"Oh, that looks exciting, I want to go in, go and see what it's like, it can't hurt, oh, do come on, please, let's go in, I'll bet it's brilliant." She wasn't making sense, just spouting meaningless noise.
"Yeah, brilliant," he said with forced enthusiasm. It seemed a silly place to go. But nothing seemed amiss here; all was well; it wasn't as if they were busy. He let her pull him along into the building.
Bright lights, flashing colors, techno music—it was barely different from the equivalent back in her time, on Earth. Well, she was happy. That was good, at least. Happy was good.
"Blimey," he said. "This'll give you a headache. Give me one too, come to that."
"Doesn't matter," she said, shrugging it off. "Just take an aspirin afterwards, good as new."
He didn't bother to tell her that he was allergic to aspirin. "Go on, have some fun."
"Why're we in here?" came a voice from behind.
"Because I wanted to come," she said cooly.
The redheaded woman in the door frowned. "Bit noisy, isn't it?"
He grinned at them. "Ah, go on, the two of you."
"Come on. It'll be fun. Come have some fun yourself."
"Nah, you two'll be sorry if you drag me along. Never any fun with me. Get out there. Just don't let anyone in on anything."
"Positive." He grinned and pushed them both towards the crowd. "Go on!"
They wandered into the throng of people, glancing over their shoulders, before they got into the music and forgot all about him.
Oh well. Not as if he wasn't used to it. He shoved his hands in his pockets and looked around. Flashes of other people's lives caught his gaze. The flash of bright eyes, the toss of shining hair, two hands brushing, a smile, a laugh. Stinging tears rose to his eyes and he looked away, pain flickering briefly across his face before he got control of himself again. Don't think about it.
He began pushing his way through the crowd, shoving people to the side. You're being rude. No. He swallowed against a lump that had formed in his throat. Don't think about it.
It was a mantra, four words that he repeated over and over, all the time. Four words that kept him focused. Four words that kept him controlled. Four words that kept him sane, and able to keep up a mask of cheerfulness, and as whole as he was going to be again. Don't think about it. Don't think about it. Don't think about it.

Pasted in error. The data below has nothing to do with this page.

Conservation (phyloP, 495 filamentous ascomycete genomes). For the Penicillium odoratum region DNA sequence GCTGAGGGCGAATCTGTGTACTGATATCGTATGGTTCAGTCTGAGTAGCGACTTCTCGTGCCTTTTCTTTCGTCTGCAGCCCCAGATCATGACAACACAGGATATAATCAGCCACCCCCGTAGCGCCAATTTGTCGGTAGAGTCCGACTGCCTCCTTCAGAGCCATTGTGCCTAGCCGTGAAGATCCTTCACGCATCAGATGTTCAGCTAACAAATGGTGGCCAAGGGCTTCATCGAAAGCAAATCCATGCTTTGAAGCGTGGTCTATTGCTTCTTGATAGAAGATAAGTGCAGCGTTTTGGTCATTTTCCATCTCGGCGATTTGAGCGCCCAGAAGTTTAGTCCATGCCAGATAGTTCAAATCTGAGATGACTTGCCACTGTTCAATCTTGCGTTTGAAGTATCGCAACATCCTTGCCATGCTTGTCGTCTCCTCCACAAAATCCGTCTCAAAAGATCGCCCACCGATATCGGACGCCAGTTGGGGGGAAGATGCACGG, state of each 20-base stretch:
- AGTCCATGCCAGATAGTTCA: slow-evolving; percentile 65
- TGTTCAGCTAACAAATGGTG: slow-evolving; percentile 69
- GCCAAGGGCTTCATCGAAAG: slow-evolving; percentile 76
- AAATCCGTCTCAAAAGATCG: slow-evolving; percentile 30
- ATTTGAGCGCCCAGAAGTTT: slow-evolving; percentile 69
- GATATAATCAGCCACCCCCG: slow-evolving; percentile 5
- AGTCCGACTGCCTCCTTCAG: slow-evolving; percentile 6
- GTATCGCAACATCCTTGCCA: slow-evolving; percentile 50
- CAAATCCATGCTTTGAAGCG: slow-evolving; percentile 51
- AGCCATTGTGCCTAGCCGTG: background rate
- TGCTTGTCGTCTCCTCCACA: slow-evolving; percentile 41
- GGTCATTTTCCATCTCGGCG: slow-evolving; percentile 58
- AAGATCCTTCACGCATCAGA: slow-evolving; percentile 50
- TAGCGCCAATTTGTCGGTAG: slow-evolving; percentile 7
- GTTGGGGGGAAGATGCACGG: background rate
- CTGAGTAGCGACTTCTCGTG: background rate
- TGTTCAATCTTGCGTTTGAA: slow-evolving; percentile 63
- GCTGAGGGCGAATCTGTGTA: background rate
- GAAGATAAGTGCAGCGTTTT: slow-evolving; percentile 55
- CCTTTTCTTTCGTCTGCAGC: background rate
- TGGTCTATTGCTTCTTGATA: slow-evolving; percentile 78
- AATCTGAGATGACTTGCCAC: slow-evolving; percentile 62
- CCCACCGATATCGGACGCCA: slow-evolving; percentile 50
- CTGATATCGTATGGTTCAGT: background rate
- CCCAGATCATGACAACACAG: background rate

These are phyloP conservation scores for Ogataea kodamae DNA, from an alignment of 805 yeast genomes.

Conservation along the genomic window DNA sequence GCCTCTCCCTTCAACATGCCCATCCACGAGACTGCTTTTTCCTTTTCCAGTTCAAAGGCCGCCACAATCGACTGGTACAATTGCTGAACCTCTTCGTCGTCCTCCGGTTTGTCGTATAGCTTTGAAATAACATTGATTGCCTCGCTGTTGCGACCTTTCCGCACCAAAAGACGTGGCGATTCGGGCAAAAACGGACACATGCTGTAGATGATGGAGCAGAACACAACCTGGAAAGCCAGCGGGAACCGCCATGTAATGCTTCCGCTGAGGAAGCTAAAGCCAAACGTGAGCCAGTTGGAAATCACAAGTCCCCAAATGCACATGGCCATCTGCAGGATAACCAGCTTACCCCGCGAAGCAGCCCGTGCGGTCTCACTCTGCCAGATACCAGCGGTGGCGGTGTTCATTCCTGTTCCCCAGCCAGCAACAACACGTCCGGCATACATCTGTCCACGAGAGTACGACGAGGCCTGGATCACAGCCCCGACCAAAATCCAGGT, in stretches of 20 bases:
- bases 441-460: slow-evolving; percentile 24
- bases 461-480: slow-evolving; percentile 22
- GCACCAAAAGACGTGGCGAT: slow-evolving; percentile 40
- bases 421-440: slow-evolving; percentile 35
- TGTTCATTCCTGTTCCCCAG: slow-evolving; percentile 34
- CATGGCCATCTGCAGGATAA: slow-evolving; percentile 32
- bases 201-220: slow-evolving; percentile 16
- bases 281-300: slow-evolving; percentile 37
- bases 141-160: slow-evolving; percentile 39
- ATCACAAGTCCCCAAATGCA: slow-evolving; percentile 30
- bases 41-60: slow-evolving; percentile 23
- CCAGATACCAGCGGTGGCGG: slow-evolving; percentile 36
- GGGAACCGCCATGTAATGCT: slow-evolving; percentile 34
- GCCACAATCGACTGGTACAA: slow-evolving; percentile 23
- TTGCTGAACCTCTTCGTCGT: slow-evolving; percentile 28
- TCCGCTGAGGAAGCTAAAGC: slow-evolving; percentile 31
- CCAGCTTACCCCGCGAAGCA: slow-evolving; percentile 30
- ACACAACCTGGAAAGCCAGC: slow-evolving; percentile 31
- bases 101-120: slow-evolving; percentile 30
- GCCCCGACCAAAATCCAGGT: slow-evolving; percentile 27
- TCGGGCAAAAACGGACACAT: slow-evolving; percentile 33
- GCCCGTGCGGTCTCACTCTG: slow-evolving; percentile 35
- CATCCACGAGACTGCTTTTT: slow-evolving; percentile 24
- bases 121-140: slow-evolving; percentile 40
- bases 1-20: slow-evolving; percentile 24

He paused in his path as he saw dancers in the way. A young man and a young woman, laughing, grinning. Their eyes shone and when they caught each other gaze, something flashed between them. Don't think about it. They fit together perfectly, their hands laced together, their steps matched perfectly even though they were out of time with the music. Don't think about it. He couldn't bring himself to push his way past them. Don't think about it. He went around them instead.
The only empty seat was at the long black glass counter. He sat down and laid his cheek on the cool, smooth surface, put his arms up around his head. Don't think about it. Don't think about it. Don't think about it. But it was so hard.
"You look like someone with a story to tell," a soft voice said, breaking into his thoughts.
He sat up. The girl had curly dark hair, pulled back from her face in a ponytail. Her eyes were dark, sad, thoughtful. She'd seen a lot of pain. She had the look of someone who'd survived her whole family. Someone who had no one left. Someone who was lonely.
"Do I?" he asked, unsure how to answer.
"I can sense stories, like it's visible, like an aura. I can see pain and loss and sorrow. I can seek out the people who're going mad, keeping their stories hidden. I know what it feels like." She gave him a hard look, and he saw a glimpse of insanity and desperation in her face. "And that's what I do. I listen to the stories."
"Ah." He watched her, frowning slightly. She knew a lot. How much?
She blinked. Glittering, alien eyes were on her eyelids, which was quite disorienting. The pain inside her didn't seem to fit with her appearance. She was hiding it. Like him.
"I listen to the stories, but I don't tell them." She watched him carefully. "I'm sworn to secrecy."
"I'd guess you want to hear mine, then?" he asked bitterly.
"I'm not sure I do," she replied. "But it is my job to listen. If you want to tell me, I will."
He thought. He didn't want to tell anyone. It didn't seem right. But she was right—he was going mad. He had told pieces of the story before, but never the whole thing. She wouldn't, couldn't, repeat a word of it to anyone. He didn't know her well, but he could tell she'd suffered, and some of the pains were similar to the ones he'd felt.
"I'm the Doctor," he told her.
"I'm a Time Lord," he said, and took a deep breath. "The last of the Time Lords."
Her eyes were wide. She didn't speak, just listened.
"I watched the rest of my people die," he whispered. "I watched my home destroyed. I lost everything. I thought I'd lost everything it was possible to lose."
She didn't move. She might have been a statue.
"I save the world," he told her. "I'm the Doctor, and that's what I do. I save the world. I save the universe. I make things right." He sighed. "But then, not so long ago, I had to save the world—Earth. But this time was different. This time, I lost my world..."